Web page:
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Despite announcement months earlier that campus officers would ditch guns, officials say staffing shortages have delayed plans

PHOTO COURTESY: PORTLAND STATE UNIVERSITY - A recreation center at Portland State University is set among an urban downtown environment. The university recently announced it will delay plans to disarm its campus police force.Campus police at Portland State University will continue to be armed for now, despite an announcement months ago that the school would disarm its police force.

After announcing in August that the campus public safety officers would stop carrying guns this fall, PSU Chief of Police Willie Halliburton said staffing and administrative constraints have delayed that plan.

"We set an aggressive implementation timeline with the hope of completing the work this fall. While we are making steady progress, we are not on track to achieve our goal as soon as we'd hoped," a joint message from Chief Halliburton and PSU President Stephen Percy stated.

The late October email said in order to disarm its campus officers, the university needs to be able to staff two people per shift, which it currently can't do. After the announcement over the summer of the shift to unarmed patrols, three officers recently retired or resigned, leaving the university's public safety office short-staffed, according to the university. Additionally, the policy change requires administrative work.

"We will continue to recruit new officers who, like those who are continuing with CPSO, are committed to moving forward with this bold new style of policing," the letter from Percy and Halliburton added, noting the department also employs non-sworn officers and student safety ambassadors.

COURTESY PHOTO: PORTLAND STATE UNIVERSITY - Portland State University Campus Police Chief Willie Halliburton says the college will have to delay disarming its police officers."We are unaware of any other police agency in the nation that has shifted from armed to unarmed patrols by sworn officers," the email added. "Agencies across the country are contacting us wanting to know how we are going about creating this new reality. The shift requires updating hundreds of policies and procedures related to CPSO. The work is currently undergoing internal and external legal review."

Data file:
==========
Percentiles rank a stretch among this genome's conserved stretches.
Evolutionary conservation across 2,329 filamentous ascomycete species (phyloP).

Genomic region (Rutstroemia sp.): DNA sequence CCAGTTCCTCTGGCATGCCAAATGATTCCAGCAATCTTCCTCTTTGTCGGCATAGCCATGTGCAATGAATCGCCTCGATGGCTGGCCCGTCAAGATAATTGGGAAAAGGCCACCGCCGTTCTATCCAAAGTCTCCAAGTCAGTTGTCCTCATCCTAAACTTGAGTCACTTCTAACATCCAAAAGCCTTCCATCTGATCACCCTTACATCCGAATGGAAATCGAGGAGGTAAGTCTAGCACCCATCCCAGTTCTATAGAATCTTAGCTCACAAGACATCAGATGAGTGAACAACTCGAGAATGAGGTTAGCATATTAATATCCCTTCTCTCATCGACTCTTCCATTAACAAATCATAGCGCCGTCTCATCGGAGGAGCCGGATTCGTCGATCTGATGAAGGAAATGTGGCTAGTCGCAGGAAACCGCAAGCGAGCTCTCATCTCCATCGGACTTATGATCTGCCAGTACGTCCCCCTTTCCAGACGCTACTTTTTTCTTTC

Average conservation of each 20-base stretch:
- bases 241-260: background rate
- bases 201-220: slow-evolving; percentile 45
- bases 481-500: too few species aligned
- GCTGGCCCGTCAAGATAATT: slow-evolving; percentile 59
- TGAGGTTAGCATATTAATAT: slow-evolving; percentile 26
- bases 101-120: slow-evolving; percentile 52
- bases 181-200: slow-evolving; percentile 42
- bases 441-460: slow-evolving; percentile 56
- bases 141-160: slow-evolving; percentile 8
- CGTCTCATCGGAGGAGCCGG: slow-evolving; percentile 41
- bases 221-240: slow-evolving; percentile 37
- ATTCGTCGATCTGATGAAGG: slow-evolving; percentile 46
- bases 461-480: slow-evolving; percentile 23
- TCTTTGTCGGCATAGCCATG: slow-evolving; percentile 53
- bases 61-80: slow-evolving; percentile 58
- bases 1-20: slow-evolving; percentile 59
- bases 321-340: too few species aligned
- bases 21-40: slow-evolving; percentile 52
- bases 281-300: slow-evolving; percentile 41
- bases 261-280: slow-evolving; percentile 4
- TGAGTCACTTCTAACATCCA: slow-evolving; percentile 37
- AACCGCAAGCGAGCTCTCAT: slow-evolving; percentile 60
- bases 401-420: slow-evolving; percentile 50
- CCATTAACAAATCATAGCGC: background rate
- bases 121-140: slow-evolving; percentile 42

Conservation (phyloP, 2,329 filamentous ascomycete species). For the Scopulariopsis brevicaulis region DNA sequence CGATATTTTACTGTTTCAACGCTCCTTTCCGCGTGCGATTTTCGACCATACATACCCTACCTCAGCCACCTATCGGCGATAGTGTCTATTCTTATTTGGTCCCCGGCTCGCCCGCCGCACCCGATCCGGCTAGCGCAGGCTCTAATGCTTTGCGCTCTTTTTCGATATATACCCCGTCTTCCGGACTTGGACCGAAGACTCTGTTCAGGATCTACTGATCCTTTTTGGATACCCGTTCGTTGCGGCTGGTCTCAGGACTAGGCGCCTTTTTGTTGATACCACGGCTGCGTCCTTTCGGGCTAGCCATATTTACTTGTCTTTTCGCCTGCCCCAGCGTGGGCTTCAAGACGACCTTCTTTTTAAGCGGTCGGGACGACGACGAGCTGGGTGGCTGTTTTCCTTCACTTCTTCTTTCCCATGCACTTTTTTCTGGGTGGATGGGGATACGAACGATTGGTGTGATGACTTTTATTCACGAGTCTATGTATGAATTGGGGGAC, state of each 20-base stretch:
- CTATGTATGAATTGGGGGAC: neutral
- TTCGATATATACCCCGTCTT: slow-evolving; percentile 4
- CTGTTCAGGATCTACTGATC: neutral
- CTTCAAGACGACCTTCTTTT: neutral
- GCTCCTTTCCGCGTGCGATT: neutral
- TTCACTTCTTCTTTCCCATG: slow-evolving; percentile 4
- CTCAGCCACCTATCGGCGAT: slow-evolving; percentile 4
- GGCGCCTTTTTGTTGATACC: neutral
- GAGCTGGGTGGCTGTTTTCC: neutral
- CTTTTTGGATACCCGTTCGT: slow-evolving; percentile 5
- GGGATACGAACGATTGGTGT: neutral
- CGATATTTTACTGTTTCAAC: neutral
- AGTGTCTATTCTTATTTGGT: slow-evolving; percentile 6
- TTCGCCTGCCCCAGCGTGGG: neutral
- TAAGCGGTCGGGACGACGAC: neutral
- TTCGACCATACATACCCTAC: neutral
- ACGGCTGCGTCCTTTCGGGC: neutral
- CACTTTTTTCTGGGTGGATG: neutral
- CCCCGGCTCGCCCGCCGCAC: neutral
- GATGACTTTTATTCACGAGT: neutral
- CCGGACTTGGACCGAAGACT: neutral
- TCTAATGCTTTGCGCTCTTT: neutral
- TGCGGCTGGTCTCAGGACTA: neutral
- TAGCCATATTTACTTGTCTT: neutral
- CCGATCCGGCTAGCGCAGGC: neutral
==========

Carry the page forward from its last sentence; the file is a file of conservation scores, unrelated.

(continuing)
Halliburton, who spent 25 years with the Portland Police Bureau before being tapped to lead PSU's campus public safety office, said he believes the plan to go weapon-free can work, with time.

In a video message, Halliburton called the switch from armed to unarmed policing "groundbreaking work," and said it may not work in other cities, but it will at PSU.

PSU's campus safety office has faced additional challenges with vandalism to its building. On the evening of Oct. 11, protesters shattered windows on the building and damaged a door. The damage was cleaned up the next morning, and no one was injured, but Halliburton said staff were "traumatized" by the events.

"For me, I take this personal. Someone has to show what peace looks like," Halliburton said. "We cannot continue to fight aggression with aggression. This is our model."

The campus police chief said he hopes other law enforcement agencies across the country look to PSU as a model for success.

PSU's urban, downtown campus layout makes it unique. The university's campus public safety office came under heavy scrutiny and calls for disarmament in 2018 following the death of Jason Washington, who was shot and killed by a campus police officer outside a bar near the campus. Washington picked up a gun that was dropped during a scuffle outside the bar as police were on scene and was fatally shot moments later.

Two years later, the university announced that a memorial scholarship and art installation would be created in Washington's honor.


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